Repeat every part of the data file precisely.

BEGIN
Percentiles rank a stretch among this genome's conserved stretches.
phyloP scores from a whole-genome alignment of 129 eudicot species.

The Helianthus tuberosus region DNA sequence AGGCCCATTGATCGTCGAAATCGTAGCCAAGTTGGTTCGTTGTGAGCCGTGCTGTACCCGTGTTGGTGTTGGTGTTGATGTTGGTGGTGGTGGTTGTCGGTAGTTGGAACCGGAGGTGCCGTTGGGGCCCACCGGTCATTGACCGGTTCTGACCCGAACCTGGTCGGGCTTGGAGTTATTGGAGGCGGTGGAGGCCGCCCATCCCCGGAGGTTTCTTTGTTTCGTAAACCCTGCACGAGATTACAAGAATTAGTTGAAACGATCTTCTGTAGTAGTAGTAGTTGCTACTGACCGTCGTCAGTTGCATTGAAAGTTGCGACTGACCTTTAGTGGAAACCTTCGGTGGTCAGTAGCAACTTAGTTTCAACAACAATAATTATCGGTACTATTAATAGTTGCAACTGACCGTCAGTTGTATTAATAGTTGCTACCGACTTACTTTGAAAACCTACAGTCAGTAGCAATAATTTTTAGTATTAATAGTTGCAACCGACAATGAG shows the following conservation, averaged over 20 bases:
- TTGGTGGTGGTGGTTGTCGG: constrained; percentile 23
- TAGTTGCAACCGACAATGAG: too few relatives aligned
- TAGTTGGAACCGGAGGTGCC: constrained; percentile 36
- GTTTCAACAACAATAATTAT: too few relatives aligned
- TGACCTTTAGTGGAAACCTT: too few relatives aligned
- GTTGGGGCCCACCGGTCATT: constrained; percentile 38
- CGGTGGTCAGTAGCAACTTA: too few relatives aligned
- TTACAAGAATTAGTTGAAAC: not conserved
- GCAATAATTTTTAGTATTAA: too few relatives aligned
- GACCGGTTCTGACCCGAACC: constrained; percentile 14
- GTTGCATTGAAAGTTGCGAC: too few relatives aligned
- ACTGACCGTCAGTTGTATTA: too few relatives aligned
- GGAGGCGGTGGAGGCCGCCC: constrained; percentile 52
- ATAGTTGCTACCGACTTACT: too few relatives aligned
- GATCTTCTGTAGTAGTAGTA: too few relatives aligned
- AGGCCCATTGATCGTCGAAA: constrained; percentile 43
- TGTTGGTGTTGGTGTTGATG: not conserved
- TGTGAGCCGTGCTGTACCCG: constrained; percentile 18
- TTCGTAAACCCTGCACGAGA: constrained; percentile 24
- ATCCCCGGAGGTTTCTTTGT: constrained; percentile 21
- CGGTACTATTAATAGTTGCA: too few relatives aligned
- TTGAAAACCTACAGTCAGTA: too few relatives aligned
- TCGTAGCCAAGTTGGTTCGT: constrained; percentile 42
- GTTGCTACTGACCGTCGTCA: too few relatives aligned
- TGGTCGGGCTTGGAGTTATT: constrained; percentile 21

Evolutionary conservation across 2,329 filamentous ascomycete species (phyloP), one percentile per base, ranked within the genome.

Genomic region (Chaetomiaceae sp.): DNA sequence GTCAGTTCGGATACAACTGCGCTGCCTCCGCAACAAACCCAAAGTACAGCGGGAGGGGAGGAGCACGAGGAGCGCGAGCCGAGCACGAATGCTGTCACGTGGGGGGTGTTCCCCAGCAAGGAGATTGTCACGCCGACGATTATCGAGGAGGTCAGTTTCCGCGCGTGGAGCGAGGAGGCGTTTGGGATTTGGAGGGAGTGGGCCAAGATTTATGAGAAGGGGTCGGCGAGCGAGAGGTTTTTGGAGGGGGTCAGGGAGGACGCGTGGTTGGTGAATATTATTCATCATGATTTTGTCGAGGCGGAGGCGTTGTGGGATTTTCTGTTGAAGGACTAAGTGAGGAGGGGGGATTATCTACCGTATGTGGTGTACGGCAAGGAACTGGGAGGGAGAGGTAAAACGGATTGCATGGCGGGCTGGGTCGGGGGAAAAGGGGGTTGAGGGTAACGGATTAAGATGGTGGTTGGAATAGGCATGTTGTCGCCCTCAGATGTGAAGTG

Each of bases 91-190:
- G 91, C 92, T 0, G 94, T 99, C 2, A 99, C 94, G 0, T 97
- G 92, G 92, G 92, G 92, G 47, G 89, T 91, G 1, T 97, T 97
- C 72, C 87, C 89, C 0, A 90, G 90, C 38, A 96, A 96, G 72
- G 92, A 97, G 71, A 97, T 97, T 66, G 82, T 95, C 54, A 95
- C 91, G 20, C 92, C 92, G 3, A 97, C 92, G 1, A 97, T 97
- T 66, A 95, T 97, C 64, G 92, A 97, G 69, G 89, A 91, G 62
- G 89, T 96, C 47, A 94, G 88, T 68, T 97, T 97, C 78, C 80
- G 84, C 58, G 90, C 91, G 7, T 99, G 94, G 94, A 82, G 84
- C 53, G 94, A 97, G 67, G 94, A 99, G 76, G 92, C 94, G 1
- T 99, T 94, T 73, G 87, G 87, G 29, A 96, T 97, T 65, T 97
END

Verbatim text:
Percentiles rank a stretch among this genome's conserved stretches.
phyloP scores from a whole-genome alignment of 129 eudicot species.

The Helianthus tuberosus region DNA sequence AGGCCCATTGATCGTCGAAATCGTAGCCAAGTTGGTTCGTTGTGAGCCGTGCTGTACCCGTGTTGGTGTTGGTGTTGATGTTGGTGGTGGTGGTTGTCGGTAGTTGGAACCGGAGGTGCCGTTGGGGCCCACCGGTCATTGACCGGTTCTGACCCGAACCTGGTCGGGCTTGGAGTTATTGGAGGCGGTGGAGGCCGCCCATCCCCGGAGGTTTCTTTGTTTCGTAAACCCTGCACGAGATTACAAGAATTAGTTGAAACGATCTTCTGTAGTAGTAGTAGTTGCTACTGACCGTCGTCAGTTGCATTGAAAGTTGCGACTGACCTTTAGTGGAAACCTTCGGTGGTCAGTAGCAACTTAGTTTCAACAACAATAATTATCGGTACTATTAATAGTTGCAACTGACCGTCAGTTGTATTAATAGTTGCTACCGACTTACTTTGAAAACCTACAGTCAGTAGCAATAATTTTTAGTATTAATAGTTGCAACCGACAATGAG shows the following conservation, averaged over 20 bases:
- TTGGTGGTGGTGGTTGTCGG: constrained; percentile 23
- TAGTTGCAACCGACAATGAG: too few relatives aligned
- TAGTTGGAACCGGAGGTGCC: constrained; percentile 36
- GTTTCAACAACAATAATTAT: too few relatives aligned
- TGACCTTTAGTGGAAACCTT: too few relatives aligned
- GTTGGGGCCCACCGGTCATT: constrained; percentile 38
- CGGTGGTCAGTAGCAACTTA: too few relatives aligned
- TTACAAGAATTAGTTGAAAC: not conserved
- GCAATAATTTTTAGTATTAA: too few relatives aligned
- GACCGGTTCTGACCCGAACC: constrained; percentile 14
- GTTGCATTGAAAGTTGCGAC: too few relatives aligned
- ACTGACCGTCAGTTGTATTA: too few relatives aligned
- GGAGGCGGTGGAGGCCGCCC: constrained; percentile 52
- ATAGTTGCTACCGACTTACT: too few relatives aligned
- GATCTTCTGTAGTAGTAGTA: too few relatives aligned
- AGGCCCATTGATCGTCGAAA: constrained; percentile 43
- TGTTGGTGTTGGTGTTGATG: not conserved
- TGTGAGCCGTGCTGTACCCG: constrained; percentile 18
- TTCGTAAACCCTGCACGAGA: constrained; percentile 24
- ATCCCCGGAGGTTTCTTTGT: constrained; percentile 21
- CGGTACTATTAATAGTTGCA: too few relatives aligned
- TTGAAAACCTACAGTCAGTA: too few relatives aligned
- TCGTAGCCAAGTTGGTTCGT: constrained; percentile 42
- GTTGCTACTGACCGTCGTCA: too few relatives aligned
- TGGTCGGGCTTGGAGTTATT: constrained; percentile 21

Evolutionary conservation across 2,329 filamentous ascomycete species (phyloP), one percentile per base, ranked within the genome.

Genomic region (Chaetomiaceae sp.): DNA sequence GTCAGTTCGGATACAACTGCGCTGCCTCCGCAACAAACCCAAAGTACAGCGGGAGGGGAGGAGCACGAGGAGCGCGAGCCGAGCACGAATGCTGTCACGTGGGGGGTGTTCCCCAGCAAGGAGATTGTCACGCCGACGATTATCGAGGAGGTCAGTTTCCGCGCGTGGAGCGAGGAGGCGTTTGGGATTTGGAGGGAGTGGGCCAAGATTTATGAGAAGGGGTCGGCGAGCGAGAGGTTTTTGGAGGGGGTCAGGGAGGACGCGTGGTTGGTGAATATTATTCATCATGATTTTGTCGAGGCGGAGGCGTTGTGGGATTTTCTGTTGAAGGACTAAGTGAGGAGGGGGGATTATCTACCGTATGTGGTGTACGGCAAGGAACTGGGAGGGAGAGGTAAAACGGATTGCATGGCGGGCTGGGTCGGGGGAAAAGGGGGTTGAGGGTAACGGATTAAGATGGTGGTTGGAATAGGCATGTTGTCGCCCTCAGATGTGAAGTG

Each of bases 91-190:
- G 91, C 92, T 0, G 94, T 99, C 2, A 99, C 94, G 0, T 97
- G 92, G 92, G 92, G 92, G 47, G 89, T 91, G 1, T 97, T 97
- C 72, C 87, C 89, C 0, A 90, G 90, C 38, A 96, A 96, G 72
- G 92, A 97, G 71, A 97, T 97, T 66, G 82, T 95, C 54, A 95
- C 91, G 20, C 92, C 92, G 3, A 97, C 92, G 1, A 97, T 97
- T 66, A 95, T 97, C 64, G 92, A 97, G 69, G 89, A 91, G 62
- G 89, T 96, C 47, A 94, G 88, T 68, T 97, T 97, C 78, C 80
- G 84, C 58, G 90, C 91, G 7, T 99, G 94, G 94, A 82, G 84
- C 53, G 94, A 97, G 67, G 94, A 99, G 76, G 92, C 94, G 1
- T 99, T 94, T 73, G 87, G 87, G 29, A 96, T 97, T 65, T 97